Please can you give us a description of your professional career?
My first interior design job was the shop for the Royal Opera House, Covent Garden. My career has been extremely varied and that’s the way I like it. It has included the top floor of Longleat House – a private penthouse apartment and banqueting suite for the colourful Marquess of Bath – designing for, and presenting on, DIY SOS and international work including two recent luxury harbourside properties in Sydney.
What inspired you to become an interior designer?
I’ve always loved ‘places’ and growing up my mum was constantly changing the interiors at home and dad always encouraged me to be hands-on with making rabbit hutches and taking the bike apart. All giving me the confidence to be practical. I’ve always been fascinated by how a space makes you feel – how one person’s cosy and comfortable is another person’s dark and stuffy. I love the opportunity to change these atmospheres on such a huge scale.
What do you find most enjoyable as an interior designer?
I love the process. I love working with a team. I love seeing my ideas and drawings come to life and I love working with craftsmen who are the best in their field. I get an enormous buzz sitting at the drawing board and working through design challenges. It’s exciting when the right mix of colour and texture comes together and you’ve found something you know the client will love.
What is your most notable project to date?
I guess many would see Longleat as my most notable project because it’s such an incredible property and Lord Bath is so well-known. It was an honour to create pieces and spaces for such an amazing collection and when I pop back it’s great to see how the furniture has mellowed since it was created.
My first project in Sydney is also a favourite because we took the property right back to scratch and there were no limitations on the rebuild. We rebuilt using best of everything and that’s always a joy for everyone involved. It was fabulous to have such a blank canvas inside and out.
I designed the swimming pool terraces and outside areas including the planting and water features. I even redesigned the underground garage adding 23,000 limestone cobbles and a feature dried tree – which I bronzed. The brief for one of the properties was ‘sumptuous’, so inside I added solid walnut skirtings and door frames, exotic veneered doors with handmade bronze handles and 200-year-old French oak flooring from a tobacco factory in the Loire. I designed every piece of furniture. My favourite was the burr walnut and ebony kitchen with book-matched carrara marble tops and splashbacks. It’s like being in a fabulous room which you can also cook in.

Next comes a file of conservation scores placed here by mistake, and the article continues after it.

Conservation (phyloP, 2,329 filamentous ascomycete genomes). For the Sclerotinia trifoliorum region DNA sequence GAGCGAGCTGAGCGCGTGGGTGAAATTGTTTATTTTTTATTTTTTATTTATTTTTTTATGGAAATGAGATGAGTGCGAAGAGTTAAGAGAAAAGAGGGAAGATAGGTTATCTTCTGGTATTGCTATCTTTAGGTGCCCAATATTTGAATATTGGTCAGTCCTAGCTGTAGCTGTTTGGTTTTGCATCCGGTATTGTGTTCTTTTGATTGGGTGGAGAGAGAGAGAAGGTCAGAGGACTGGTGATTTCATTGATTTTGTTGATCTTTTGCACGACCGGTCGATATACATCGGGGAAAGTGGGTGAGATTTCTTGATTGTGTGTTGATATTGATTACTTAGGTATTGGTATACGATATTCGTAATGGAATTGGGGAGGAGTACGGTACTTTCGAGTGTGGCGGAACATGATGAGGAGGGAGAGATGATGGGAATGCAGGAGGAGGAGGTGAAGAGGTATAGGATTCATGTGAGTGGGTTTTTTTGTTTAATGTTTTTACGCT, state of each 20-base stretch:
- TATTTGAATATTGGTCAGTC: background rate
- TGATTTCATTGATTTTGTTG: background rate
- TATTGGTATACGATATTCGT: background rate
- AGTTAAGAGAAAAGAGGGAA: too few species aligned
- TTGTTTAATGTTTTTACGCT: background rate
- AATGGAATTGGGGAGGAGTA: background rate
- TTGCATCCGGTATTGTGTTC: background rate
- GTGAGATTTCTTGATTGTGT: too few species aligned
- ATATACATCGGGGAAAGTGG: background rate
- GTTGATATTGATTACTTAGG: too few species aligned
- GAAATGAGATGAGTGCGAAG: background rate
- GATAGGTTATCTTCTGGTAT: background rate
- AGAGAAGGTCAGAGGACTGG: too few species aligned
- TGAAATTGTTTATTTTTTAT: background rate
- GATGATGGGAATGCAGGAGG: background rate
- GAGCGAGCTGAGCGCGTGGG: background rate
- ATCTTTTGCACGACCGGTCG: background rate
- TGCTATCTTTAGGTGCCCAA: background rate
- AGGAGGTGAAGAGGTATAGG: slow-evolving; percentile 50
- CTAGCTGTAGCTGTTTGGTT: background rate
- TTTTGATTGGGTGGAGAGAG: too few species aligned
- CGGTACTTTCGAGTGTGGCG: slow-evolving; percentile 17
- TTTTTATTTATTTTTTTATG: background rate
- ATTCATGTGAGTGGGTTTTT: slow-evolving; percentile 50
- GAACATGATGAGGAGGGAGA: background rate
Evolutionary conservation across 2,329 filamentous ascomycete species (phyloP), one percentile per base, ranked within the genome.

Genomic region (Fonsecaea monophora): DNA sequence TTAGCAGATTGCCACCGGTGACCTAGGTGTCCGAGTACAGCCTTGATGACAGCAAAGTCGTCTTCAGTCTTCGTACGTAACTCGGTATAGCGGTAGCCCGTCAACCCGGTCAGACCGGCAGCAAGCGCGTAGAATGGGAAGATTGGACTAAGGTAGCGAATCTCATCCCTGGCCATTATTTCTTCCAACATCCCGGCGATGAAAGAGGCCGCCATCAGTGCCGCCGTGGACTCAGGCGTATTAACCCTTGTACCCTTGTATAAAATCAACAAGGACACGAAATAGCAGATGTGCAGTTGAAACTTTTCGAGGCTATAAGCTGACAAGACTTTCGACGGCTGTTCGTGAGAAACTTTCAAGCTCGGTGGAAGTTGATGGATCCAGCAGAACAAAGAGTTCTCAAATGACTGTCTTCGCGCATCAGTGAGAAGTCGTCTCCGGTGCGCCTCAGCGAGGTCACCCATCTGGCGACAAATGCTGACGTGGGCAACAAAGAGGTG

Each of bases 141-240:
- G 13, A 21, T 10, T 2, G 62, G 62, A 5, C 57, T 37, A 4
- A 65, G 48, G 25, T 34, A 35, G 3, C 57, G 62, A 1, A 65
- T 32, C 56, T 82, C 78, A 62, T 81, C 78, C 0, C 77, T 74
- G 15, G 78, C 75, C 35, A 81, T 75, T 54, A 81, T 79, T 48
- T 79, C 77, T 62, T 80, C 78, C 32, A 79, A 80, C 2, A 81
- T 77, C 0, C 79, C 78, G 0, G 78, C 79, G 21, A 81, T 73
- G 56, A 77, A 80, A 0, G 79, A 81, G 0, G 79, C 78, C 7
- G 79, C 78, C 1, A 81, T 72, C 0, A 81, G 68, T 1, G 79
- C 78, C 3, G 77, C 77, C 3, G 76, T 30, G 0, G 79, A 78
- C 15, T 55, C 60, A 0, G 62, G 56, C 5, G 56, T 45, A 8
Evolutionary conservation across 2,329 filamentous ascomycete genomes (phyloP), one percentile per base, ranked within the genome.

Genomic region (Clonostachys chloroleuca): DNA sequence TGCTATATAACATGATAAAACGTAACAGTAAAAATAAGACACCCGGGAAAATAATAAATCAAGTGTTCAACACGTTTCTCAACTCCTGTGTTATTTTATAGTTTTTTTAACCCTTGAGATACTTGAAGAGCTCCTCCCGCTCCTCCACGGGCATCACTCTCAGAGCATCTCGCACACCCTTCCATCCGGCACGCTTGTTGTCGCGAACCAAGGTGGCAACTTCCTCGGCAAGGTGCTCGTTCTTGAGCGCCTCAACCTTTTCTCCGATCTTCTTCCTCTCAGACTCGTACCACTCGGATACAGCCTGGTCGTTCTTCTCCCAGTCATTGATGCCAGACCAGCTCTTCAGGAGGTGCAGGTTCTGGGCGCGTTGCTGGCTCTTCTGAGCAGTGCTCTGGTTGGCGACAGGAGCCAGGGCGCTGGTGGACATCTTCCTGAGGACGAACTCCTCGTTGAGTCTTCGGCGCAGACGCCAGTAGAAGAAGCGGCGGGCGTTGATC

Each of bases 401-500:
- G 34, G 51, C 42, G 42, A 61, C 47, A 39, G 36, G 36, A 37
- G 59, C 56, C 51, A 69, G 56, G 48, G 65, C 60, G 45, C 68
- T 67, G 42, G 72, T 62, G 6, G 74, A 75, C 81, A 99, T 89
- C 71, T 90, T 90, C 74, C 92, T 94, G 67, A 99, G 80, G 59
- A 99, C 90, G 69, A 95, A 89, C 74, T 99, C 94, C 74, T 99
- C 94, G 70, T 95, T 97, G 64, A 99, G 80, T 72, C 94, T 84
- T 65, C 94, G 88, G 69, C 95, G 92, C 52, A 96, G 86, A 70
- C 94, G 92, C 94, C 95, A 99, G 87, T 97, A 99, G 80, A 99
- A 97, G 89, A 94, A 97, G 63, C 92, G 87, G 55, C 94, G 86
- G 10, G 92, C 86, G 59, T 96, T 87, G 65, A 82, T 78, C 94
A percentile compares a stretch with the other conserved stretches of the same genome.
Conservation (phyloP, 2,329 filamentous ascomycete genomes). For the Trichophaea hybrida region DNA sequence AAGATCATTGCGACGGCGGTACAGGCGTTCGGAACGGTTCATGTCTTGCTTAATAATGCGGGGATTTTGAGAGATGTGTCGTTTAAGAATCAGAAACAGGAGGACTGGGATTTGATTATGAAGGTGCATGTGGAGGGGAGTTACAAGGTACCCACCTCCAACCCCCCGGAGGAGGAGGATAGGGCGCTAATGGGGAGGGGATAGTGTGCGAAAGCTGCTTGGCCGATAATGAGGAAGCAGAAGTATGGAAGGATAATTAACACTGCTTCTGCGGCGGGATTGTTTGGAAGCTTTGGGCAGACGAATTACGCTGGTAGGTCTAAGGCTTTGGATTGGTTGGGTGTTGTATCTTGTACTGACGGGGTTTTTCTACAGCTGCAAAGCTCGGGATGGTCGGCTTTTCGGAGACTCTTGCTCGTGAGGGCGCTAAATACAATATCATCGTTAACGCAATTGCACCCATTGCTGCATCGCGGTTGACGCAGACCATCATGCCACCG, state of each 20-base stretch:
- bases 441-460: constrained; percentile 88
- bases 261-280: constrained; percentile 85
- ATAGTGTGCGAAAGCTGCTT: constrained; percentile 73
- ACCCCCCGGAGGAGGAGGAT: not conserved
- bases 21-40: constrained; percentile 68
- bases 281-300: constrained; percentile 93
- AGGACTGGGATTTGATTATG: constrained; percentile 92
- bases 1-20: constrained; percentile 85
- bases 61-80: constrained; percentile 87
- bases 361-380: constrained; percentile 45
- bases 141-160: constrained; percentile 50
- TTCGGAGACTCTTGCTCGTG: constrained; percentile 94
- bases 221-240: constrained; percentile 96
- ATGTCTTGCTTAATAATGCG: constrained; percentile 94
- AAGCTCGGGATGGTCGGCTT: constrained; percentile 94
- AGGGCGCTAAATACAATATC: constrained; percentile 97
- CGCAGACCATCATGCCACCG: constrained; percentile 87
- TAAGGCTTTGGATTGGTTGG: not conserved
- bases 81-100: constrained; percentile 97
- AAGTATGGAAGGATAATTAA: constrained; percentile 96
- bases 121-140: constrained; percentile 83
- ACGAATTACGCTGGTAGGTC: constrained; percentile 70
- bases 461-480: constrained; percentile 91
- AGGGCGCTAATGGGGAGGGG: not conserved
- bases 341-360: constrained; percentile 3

The challenges of designing for such a harsh environment were enormous. Excessive sun, heat and dryness, rain (Sydney has more than London), humidity and saltwater. None of this sits easily with expensive interiors but overcoming this type of challenge makes the process interesting to say the least! I installed UV protection, humidity control and none damaged the lighting (in terms of both the heat and quality of light emitted). Exotic veneers were bonded to the same ply used on Bentley dashboards.
What do you believe is the biggest challenge for interior designers today?
I think we should be responsible for the planet and where possible use ethically-sourced materials. Lighting is a passion of mine and we should strive to make this as energy-efficient as possible. I’ve seen massive changes to enable this, even in the past 15 years. It’s not that difficult to do and still gives a quality, luxury feel.
How do you ensure your projects are both aesthetically-pleasing and practical?
For me, practicality is paramount and I love the challenge of making something work and look beautiful. It’s not that difficult if you take the time to understand how a client lives and uses a space. Those first conversations are so important. I can’t stand things looking ‘tatty’, so I design around my client’s lifestyle. Some are happy to have a maintenance programme and some aren’t. It’s important to take time and listen and not rush off with something just because it looks good. It’s your client’s home and it’s so important to make it work for them and with them.
A simple example is this pool terrace where I used ceramic bleached oak tiles for the deck because they are low-maintenance but still look chic. Because the edge of the cut tiles would be sharp, I used a rounded edge limestone around the edge of the pool so it’s comfy to sit on. The glass panels have images printed onto the surface of the glass so they won’t fade and make a statement with minimum upkeep. I mounted them with a gap at the bottom to hose out any leaves or debris.
What’s your biggest source of inspiration?